We summarize below the allegations of the amended complaint (“complaint”), the truth of which is assumed as is required on review of a Rule 12(b)(6) dismissal. We take those allegations, and the reasonable inferences that can be drawn from them, in the light most favorable to Ideal.
A. The Competitors
Ideal is in the business of purchasing steel mill products from manufacturers outside of New York State and selling those products and related hardware and services to professional ironworkers, small steel fabricators, and do-it-yourself homeowners, for use in the New York, New Jersey, and Connecticut area. It has retail stores in Queens and the Bronx.
National, which is owned by defendants Joseph and Vincent Anza (collectively “the Anzas”), sells substantially the same products as Ideal to essentially the same customer base. National has retail outlets in Queens and the Bronx, located a few minutes’ drive from Ideal’s stores.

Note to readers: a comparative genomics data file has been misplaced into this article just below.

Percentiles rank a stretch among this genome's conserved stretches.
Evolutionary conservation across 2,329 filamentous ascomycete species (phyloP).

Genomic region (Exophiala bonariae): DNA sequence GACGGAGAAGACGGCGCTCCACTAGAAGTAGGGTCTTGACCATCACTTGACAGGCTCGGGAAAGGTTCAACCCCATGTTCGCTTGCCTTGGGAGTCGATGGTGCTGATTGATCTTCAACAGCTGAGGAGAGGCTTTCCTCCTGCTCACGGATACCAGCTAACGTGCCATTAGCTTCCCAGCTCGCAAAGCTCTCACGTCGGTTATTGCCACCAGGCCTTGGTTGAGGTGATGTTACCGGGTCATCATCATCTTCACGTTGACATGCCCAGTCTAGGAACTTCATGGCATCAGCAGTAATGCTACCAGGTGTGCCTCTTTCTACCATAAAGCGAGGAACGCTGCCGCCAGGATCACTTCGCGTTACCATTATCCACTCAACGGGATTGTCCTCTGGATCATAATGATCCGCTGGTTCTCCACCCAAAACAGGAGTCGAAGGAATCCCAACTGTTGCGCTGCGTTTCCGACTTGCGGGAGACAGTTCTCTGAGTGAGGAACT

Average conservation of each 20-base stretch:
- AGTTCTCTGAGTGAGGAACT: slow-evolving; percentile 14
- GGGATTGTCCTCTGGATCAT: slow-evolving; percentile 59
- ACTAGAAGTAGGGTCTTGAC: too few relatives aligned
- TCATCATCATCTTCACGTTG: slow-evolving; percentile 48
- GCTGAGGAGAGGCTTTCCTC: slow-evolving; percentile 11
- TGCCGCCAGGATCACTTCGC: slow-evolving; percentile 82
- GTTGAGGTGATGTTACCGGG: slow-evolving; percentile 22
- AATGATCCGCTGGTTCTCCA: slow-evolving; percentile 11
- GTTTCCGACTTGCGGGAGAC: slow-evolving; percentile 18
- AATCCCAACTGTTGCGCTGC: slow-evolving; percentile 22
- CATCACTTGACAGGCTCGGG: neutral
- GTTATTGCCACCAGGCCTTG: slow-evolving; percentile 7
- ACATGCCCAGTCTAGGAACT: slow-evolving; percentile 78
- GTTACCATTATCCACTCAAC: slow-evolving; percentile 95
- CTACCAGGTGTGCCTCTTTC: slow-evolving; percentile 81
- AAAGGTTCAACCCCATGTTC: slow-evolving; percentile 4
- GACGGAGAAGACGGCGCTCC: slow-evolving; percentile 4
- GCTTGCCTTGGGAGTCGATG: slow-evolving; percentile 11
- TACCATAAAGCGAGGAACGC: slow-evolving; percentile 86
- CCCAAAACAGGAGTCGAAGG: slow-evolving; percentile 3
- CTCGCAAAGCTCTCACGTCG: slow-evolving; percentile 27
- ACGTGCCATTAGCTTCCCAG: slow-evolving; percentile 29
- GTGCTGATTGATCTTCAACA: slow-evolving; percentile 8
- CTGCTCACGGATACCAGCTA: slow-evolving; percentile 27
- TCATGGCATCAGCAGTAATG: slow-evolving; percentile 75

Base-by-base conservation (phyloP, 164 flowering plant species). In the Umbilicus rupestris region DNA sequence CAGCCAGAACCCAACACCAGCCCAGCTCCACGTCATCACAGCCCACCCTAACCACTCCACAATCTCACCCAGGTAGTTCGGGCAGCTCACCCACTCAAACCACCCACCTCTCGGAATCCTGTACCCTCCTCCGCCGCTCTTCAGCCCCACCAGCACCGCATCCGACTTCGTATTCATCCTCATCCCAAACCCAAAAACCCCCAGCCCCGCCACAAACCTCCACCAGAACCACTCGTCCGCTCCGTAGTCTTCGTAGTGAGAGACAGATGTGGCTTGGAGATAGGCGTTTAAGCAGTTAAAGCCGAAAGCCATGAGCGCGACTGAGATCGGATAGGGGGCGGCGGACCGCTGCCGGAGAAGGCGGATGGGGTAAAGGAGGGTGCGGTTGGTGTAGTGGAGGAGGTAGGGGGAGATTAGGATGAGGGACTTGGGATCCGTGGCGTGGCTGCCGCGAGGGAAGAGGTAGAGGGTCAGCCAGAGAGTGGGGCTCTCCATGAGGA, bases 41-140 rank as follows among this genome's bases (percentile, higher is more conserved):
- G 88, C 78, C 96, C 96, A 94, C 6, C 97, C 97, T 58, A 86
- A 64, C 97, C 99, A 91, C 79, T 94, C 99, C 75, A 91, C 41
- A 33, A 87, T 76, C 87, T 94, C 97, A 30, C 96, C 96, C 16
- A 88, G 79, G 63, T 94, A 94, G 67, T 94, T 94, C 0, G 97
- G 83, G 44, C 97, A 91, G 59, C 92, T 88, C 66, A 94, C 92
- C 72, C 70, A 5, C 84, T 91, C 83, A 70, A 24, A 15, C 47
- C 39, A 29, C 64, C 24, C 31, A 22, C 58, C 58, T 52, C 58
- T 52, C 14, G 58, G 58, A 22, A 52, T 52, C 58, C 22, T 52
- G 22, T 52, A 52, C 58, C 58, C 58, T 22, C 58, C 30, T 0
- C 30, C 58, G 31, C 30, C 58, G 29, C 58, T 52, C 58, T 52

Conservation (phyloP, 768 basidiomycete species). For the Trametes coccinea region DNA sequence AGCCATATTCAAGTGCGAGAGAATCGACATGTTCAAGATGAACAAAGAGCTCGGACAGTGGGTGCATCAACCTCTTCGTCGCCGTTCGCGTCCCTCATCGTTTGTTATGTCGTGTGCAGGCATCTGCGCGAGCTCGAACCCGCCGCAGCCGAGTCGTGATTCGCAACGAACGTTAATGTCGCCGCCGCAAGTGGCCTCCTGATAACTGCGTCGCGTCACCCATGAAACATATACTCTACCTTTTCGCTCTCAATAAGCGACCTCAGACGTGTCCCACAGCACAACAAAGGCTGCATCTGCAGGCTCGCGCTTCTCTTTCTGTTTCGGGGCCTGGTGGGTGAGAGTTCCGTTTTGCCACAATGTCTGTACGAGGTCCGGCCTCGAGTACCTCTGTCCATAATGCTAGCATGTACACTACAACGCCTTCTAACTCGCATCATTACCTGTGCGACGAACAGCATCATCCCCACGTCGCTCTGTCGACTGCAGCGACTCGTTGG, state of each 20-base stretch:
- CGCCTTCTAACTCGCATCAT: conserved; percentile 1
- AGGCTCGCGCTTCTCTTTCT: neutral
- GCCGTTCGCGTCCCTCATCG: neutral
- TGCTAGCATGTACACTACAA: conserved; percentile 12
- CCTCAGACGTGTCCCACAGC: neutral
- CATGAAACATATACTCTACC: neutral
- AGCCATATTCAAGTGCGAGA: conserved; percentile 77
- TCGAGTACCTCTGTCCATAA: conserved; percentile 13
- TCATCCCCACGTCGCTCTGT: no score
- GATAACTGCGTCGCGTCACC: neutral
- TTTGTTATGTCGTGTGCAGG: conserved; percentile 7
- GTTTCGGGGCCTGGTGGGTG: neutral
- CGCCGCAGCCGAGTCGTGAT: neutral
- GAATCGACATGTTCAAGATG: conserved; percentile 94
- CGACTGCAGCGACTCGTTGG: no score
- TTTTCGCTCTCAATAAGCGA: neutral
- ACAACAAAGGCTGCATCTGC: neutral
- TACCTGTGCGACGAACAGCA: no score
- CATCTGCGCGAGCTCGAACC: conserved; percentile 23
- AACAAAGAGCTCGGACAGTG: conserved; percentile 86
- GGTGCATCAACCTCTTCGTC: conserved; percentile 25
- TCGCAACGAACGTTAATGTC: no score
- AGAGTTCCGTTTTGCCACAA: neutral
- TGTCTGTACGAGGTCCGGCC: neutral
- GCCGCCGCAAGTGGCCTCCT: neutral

Ideal and National are the only substantial competitors in the Bronx or Queens for sales of the steel products they carry. No businesses in those areas other than Ideal and National carry “the same or a similar comprehensive array of products and services or compete for the same customers.” (Complaint ? 3.) Given the similarity of their product lines (which comprise “generic commodities,” id.) and the proximity of their retail outlets to each other in each Borough, Ideal and National compete against one another “primarily on the basis of price” (Complaint ? 21); “differences in prices charged by Ideal and National affect customers’ decisions to purchase from one or the other” (Complaint ? 22). Price fluctuation, however, does not affect overall demand for the products offered by Ideal and National; rather, overall demand is determined by “economic activity in the real estate and construction businesses” and other considerations beyond the control of National or Ideal. (Id.)